Gene Healy and Timothy Lynch of the Cato Institude examine the constitutional record of George W. Bush. The full text can be found here in .pdf format. Everyone who thinks Bush is upholding his oath to preserve, protect and defend the Constitution of the United States needs to read this critical paper.
Because what Bush has done, according to Healy and Lynch, is to continuously seek to increase federal power and push the limits the Constitution places on governmental authority. After having examined the actions of the Bush administration for five years, Healy and Lynch conclude:
President Bush’s constitutional vision is, in short, sharply at odds with the text, history, and structure of our Constitution, which authorizes a government of limited powers.
The study shows that the President has consistently failed to protect the First Amendment right to free speech, free thought and free expression. He signed the McCain-Feingold Campaign Finance Reform travesty -- acknowledged it was unconstitutional, that it restricted free speech for individuals, but signed it anyway! This appalling limit on free speech the law makes it a felony for a nonprofit group like the National Rifle Association or the Sierra Club to broadcast an ad within 60 days of an election that criticizes an elected official by name.
Now do you understand why I call this act "The Incumbent Protection Act?" After all, if you can't criticize an incumbent candidate's paltry record on an issue right before an election without being prosecuted for it, you are giving an incumbent a huge edge in the election, especially given the American public's gnat-like attention span and willful apathy.
And we won't even go into those "free speech zones." I can understand the need to ensure the safety of our elected officials, but to put them purposefully out of the way -- behind busses, construction zones and far out of sight -- suggests more than just a desire to protect the President.
Bush and his administration have overstepped their boundaries and pushed the limits of executive power. Healy and Lynch claim Bush's view of executive power amounts to the view that, "in time of war, the president is the law, and no treaty, no statute, no coordinate branch of the U.S. government can stand in the president’s way when, by his lights, he is acting to preserve national security. That is apparent in a series of startling claims the administration has made in official documents and public papers, which include the following:"
• presidential power to ignore federal statutes governing treatment of enemy prisoners—as well as other federal laws that impinge on practices the president believes to be useful in fighting the war on terror;
• unilateral executive authority over questions of war and peace; and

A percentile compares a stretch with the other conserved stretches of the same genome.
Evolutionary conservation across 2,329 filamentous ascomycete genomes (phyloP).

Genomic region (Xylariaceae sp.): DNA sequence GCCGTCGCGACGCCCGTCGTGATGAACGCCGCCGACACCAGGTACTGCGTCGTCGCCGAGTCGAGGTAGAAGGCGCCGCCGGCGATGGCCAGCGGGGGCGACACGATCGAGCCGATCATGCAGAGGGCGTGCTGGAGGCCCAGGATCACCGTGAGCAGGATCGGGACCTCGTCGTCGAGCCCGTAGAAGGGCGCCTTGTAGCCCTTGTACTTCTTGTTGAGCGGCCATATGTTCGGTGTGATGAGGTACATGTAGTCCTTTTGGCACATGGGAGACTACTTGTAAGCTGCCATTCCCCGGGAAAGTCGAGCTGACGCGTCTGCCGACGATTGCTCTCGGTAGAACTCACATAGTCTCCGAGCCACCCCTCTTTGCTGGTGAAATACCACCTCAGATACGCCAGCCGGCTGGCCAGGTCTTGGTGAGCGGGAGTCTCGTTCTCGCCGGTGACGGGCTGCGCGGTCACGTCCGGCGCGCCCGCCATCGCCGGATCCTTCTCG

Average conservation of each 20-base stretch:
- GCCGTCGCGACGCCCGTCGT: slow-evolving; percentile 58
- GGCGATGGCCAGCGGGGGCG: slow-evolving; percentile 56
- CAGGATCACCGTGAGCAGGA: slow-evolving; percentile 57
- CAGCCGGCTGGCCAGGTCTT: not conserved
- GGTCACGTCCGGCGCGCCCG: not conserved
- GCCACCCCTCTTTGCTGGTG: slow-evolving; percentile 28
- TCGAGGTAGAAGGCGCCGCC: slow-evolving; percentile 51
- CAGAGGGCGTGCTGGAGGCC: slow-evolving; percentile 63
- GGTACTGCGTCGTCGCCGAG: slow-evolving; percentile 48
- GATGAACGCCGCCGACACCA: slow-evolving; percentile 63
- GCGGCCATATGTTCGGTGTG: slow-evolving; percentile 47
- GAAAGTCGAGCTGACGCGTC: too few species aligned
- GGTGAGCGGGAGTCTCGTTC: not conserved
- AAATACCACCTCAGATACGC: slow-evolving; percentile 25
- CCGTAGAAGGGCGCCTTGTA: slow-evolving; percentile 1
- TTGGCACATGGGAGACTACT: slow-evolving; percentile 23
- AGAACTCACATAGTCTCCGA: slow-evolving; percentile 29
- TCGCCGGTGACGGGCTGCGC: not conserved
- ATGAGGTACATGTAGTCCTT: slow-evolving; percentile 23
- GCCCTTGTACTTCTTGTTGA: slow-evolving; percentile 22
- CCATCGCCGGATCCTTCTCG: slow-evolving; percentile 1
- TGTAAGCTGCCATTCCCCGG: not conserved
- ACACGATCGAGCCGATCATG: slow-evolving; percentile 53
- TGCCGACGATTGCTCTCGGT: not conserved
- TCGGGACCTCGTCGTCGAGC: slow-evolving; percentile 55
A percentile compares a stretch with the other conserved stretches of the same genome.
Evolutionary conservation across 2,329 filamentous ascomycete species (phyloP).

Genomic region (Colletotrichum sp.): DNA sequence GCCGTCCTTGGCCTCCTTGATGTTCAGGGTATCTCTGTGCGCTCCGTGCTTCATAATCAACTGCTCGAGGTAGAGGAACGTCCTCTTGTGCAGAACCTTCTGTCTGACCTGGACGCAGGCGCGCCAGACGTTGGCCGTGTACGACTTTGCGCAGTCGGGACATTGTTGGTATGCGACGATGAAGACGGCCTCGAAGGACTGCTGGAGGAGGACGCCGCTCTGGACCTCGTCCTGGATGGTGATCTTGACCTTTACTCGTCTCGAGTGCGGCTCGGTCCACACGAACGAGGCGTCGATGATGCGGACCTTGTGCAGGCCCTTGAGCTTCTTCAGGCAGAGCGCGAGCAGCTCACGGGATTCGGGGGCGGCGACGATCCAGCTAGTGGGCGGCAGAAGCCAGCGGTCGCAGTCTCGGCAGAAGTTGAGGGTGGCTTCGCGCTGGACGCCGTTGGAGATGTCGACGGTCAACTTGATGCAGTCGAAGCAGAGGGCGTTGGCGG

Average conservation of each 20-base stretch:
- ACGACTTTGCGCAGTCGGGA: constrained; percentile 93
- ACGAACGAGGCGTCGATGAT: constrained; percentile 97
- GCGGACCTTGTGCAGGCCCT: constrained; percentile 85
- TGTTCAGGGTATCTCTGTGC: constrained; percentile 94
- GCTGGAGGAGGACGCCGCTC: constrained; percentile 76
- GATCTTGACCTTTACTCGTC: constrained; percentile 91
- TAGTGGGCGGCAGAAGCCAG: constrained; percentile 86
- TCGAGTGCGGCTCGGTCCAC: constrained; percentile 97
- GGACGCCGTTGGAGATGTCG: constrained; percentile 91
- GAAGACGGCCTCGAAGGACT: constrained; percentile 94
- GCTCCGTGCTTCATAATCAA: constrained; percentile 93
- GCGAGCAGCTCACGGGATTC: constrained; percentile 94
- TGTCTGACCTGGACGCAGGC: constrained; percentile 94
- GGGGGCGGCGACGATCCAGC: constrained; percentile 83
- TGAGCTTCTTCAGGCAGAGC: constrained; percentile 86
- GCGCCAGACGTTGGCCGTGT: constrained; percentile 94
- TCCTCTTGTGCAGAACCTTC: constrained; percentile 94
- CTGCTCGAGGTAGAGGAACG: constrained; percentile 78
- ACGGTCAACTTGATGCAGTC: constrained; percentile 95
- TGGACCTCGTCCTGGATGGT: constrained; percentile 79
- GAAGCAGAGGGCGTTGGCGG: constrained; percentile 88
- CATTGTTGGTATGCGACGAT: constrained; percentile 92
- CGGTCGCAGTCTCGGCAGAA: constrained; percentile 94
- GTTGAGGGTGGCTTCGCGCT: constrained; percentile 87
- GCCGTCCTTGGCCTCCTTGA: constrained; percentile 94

• the power to designate American citizens “enemy combatants” and lock them up without charges for the duration of the war on terror—in other words, perhaps forever.
Apparently, those powers also include torture, imprisonment, eavesdropping, expanded arrest powers and unconstitutional and unreasonable search and seizure. All these police-state tactics are brought to you by the War on Terror and in the name of "national security."
There are other blatant constitutional violations listed in this paper, although Healy and Lynch do note a couple of bright spots in Bush's presidency:
Early on in the president’s first term, Attorney General John Ashcroft made clear that it was the Bush administration’s position that the Second Amendment guarantees a personal, individual right to bear arms. In two federal cases, the Bush administration argued in formal court papers that the "Second Amendment... protects the rights of individuals, including persons who are not members of any militia... to possess and bear their own firearms, subject to reasonable restrictions designed to prevent possession by unfit persons or... firearms that are particularly suited to criminal misuse." That was a significant, if symbolic, victory for those who believe that the Second Amendment means what it says, that “the right of the people” means an individual, personal right, just as it does in the First, Fourth, Fifth, and Ninth Amendments. The president has also appointed a number of federal judges who appear to take constitutional limits seriously and may be expected to look skeptically at broad claims of legislative power. However, whether the same judges will look skeptically at broad claims of executive power remains very much in doubt.
All well and good. But frankly, without substantive action, this is all just talk. And Bush's blatant disrespect for the Bill of Rights, his promise to sign the "assault" weapons ban if its renewal was passed by Congress, support for taxpayer-funded trigger locks, support for bans on certain types of ammunition and age limits to gun ownership makes his former Attorney General's admission that the Second Amendment protects an individual right to keep and bear arms sound pretty hollow.